BREAKING MOVIE NEWS
The project is based on John D. MacDonald’s The Deep Blue Good-By, the first in a series of 21 novels centered around McGee, a Florida-based detective. It was published in 1964, and follows a treasure smuggled home by a soldier after WWII.
Like the director’s other works, The Great Gatsby is noticeably, unmistakably Luhrmann’s and whether or not you believe in his vision is largely dependent on your tolerance of the man’s idea of spectacle. It would be nearly impossible to outdo Mr. Fitzgerald, and so Luhrmann tries to visually gives us as different a world as possible while still maintaining the quality of the venerable writer’s pages. It’s not the movie Fitzgerald would have written, but he was never all that good at creating screenplays, anyway.
Sean praised in particular Leonardo DiCaprio's turn as the mysterious Mr. Gatsby. Kristy on the other hand openly admits to hating the movie, declaring DiCaprio miscast and....
Now, we’re not trying to say that DiCaprio’s in danger of becoming the next Al Pacino, who works himself into such a lather at inopportune times that his on-screen screaming tirades have become a bit of a pop-culture joke, but it is interesting to see the occasions where DiCaprio taps into a well of fury spliced together in one reel. I wouldn’t normally associate DiCaprio with angry characters.
Here’s the odd part: Gatsby is set to open in the States on May 10, going day-and-date in France with the May 15 screening in Cannes. In years past, Cannes has turned down films that have opened elsewhere already, so the fest’s relationship with Luhrmann must have helped solidify Gatsby as the choice to open this year’s Cannes activities.
This will be the second collaboration between DiCaprio and Cooper, who teamed up for Cooper’s upcoming crime thriller Out of the Furnace, which DiCaprio was originally supposed to star in before the role was filled by Christian Bale. But while Cooper was busy with that, DiCaprio was filming Martin Scorcese’s The Wolf of Wall Street, which will be out later this year.
Jay-Z and singer-songwriter Jeymes Samuel of The Bullitts have been confirmed as working on the film score for Gatsby, as reported on Twitter. “(We) have been working tirelessly on the score for the upcoming #CLASSIC The Great Gatsby,” Samuels tweeted. “It is too DOPE for words!”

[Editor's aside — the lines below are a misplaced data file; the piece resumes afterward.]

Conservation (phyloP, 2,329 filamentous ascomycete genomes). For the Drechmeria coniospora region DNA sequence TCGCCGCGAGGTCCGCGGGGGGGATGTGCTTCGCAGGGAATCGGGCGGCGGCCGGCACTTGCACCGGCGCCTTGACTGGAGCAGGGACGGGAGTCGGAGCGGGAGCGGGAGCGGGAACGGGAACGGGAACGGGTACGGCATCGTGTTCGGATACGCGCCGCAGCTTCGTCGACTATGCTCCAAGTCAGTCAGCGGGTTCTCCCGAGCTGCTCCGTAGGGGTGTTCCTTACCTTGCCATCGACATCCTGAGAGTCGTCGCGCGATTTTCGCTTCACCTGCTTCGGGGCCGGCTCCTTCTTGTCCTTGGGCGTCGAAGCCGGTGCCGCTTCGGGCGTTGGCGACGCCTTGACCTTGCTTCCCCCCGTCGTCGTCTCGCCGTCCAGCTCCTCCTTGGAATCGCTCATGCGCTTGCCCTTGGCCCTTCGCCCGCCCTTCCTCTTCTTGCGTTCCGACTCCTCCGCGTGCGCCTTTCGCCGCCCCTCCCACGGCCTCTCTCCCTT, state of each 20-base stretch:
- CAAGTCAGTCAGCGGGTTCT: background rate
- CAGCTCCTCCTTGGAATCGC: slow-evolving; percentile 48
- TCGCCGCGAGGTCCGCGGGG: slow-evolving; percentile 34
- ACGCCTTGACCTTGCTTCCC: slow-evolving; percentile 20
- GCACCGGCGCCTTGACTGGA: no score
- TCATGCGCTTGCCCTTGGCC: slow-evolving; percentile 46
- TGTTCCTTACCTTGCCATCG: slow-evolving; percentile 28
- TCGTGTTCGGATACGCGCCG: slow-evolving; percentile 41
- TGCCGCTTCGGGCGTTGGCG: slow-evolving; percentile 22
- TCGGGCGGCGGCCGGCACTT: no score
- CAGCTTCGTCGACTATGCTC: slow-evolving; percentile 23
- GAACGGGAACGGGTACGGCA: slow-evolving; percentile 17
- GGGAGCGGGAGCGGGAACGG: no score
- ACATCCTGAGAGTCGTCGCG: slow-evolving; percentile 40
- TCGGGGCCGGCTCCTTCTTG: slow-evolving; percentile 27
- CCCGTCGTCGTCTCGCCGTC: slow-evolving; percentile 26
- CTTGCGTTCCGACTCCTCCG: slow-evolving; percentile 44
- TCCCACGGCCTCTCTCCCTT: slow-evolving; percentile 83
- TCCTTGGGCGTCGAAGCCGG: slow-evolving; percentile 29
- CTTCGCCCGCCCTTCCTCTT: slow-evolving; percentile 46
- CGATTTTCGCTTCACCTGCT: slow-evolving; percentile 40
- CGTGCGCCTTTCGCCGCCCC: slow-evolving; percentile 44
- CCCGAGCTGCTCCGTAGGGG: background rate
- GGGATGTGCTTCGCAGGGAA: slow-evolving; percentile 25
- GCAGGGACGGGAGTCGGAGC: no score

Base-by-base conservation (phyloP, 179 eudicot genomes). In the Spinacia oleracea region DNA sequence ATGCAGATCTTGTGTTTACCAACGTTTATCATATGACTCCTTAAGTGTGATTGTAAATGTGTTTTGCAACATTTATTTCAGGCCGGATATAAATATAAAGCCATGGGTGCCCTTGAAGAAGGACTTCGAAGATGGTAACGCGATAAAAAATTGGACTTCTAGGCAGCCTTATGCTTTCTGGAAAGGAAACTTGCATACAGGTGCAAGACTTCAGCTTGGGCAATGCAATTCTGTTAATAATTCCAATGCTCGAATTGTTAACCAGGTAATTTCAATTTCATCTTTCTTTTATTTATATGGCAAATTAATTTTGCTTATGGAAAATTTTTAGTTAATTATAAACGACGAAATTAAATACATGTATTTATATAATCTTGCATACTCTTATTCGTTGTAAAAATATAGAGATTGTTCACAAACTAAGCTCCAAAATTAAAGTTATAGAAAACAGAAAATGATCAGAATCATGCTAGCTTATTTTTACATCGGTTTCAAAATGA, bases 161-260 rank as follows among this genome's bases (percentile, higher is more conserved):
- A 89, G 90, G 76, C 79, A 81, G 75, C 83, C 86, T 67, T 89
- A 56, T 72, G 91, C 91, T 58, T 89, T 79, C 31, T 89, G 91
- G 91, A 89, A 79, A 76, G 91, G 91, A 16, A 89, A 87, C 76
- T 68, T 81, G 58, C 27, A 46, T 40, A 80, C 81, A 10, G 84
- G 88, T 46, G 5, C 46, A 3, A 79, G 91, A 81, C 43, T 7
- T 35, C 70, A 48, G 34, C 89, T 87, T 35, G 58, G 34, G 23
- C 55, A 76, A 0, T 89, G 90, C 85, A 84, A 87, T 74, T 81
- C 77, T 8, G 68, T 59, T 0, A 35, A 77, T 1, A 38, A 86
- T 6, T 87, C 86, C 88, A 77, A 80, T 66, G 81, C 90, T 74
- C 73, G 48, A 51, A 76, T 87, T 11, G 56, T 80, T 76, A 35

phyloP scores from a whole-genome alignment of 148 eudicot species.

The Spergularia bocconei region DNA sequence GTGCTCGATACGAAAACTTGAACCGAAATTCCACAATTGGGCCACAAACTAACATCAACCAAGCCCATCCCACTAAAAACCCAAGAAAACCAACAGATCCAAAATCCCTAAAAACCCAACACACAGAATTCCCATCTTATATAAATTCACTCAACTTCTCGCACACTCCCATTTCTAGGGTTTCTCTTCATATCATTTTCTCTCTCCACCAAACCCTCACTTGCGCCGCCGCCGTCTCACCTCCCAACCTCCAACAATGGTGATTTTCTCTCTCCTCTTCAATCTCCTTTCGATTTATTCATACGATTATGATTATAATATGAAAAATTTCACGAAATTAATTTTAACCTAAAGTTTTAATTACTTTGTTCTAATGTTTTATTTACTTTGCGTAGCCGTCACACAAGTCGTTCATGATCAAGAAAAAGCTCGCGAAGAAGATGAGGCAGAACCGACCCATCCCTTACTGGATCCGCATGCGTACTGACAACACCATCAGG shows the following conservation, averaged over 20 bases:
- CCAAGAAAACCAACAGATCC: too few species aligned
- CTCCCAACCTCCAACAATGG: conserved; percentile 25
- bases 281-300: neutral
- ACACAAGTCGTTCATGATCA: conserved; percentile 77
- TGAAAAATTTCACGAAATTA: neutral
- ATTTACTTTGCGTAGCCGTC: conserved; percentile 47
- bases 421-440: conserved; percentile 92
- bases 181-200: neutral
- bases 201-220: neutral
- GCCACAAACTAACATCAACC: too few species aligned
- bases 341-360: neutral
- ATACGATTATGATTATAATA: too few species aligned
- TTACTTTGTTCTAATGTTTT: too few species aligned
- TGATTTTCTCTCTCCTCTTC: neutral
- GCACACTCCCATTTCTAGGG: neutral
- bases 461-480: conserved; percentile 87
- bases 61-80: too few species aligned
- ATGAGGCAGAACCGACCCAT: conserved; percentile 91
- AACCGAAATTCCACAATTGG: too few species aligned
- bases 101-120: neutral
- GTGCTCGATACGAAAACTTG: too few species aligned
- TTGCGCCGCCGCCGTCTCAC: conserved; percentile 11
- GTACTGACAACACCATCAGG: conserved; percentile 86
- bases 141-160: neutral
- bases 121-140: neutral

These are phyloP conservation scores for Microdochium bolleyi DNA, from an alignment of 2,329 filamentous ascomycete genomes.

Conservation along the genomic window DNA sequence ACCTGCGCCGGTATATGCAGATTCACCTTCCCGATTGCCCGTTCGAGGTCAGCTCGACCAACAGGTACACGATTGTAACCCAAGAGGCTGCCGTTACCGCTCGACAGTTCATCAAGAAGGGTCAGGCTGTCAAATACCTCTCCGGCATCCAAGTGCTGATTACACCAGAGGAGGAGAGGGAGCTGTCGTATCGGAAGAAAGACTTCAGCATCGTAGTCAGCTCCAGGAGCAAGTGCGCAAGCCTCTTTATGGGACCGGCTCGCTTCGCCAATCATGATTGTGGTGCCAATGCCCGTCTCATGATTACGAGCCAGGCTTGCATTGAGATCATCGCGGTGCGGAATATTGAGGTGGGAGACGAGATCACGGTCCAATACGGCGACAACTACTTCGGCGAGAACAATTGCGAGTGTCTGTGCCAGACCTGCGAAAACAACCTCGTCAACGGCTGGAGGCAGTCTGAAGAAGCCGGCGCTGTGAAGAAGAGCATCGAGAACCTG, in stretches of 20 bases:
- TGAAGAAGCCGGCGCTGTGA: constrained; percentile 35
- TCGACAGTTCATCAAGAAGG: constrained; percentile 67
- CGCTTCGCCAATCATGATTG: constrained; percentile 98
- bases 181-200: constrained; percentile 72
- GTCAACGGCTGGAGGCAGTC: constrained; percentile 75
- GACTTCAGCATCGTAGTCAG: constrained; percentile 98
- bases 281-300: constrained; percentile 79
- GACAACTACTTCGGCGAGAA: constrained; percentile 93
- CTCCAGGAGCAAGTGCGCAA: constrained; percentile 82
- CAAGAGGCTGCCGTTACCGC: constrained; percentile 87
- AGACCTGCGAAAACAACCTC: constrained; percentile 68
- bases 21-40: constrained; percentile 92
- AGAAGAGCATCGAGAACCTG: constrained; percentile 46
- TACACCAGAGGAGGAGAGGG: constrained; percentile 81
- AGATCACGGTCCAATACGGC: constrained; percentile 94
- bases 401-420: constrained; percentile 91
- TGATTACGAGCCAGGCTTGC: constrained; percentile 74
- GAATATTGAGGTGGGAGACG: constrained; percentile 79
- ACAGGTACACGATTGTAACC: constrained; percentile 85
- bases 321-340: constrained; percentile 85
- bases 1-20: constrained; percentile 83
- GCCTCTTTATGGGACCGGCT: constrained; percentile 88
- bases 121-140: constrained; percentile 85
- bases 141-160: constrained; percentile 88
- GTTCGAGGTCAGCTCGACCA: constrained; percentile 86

What makes Leonardo DiCaprio's performance in Django Unchained so thrilling is that he allows himself to go above and beyond what we normally see from him. While in his past DiCaprio has shown himself to be a very serious actor regularly in the hunt for an Academy Award...
Leonardo DiCaprio is currently riding yet another wave of critical acclaim, as awards nominations pile up for his performance in Django Unchained and rumors of another Oscar nomination- -and maybe even a win this time-- start getting louder and louder. But once upon a time DiCaprio would have been competing against himself for all that attention
The film has been in production in New York for a few weeks now, and today EW has a look at DiCaprio in action. The image below appears to have the hot shot being carted off by authorities, and in the background you can spot Kyle Chandler as Patrick Denham, the FBI agent who brought Belfort down.
It’s kind of a good thing that Weinstein already helped sell us on Django with early trailers and cast photos, because this poster effort is pretty bland. The tagline isn’t very fresh, and the idea of Photoshopped leads posing for a camera doesn’t do much to excite about Django.
The new trailer gives us an in-depth look at DiCaprio’s approach to playing a flat-out maniac, while simultaneously taking us on a better tour of Candi Land … his vicious Southern plantation. It ramps up the action and the gunplay, where earlier clips showed us the dialogue and the root of the relationships. This, finally, looks like a Tarantino genre picture.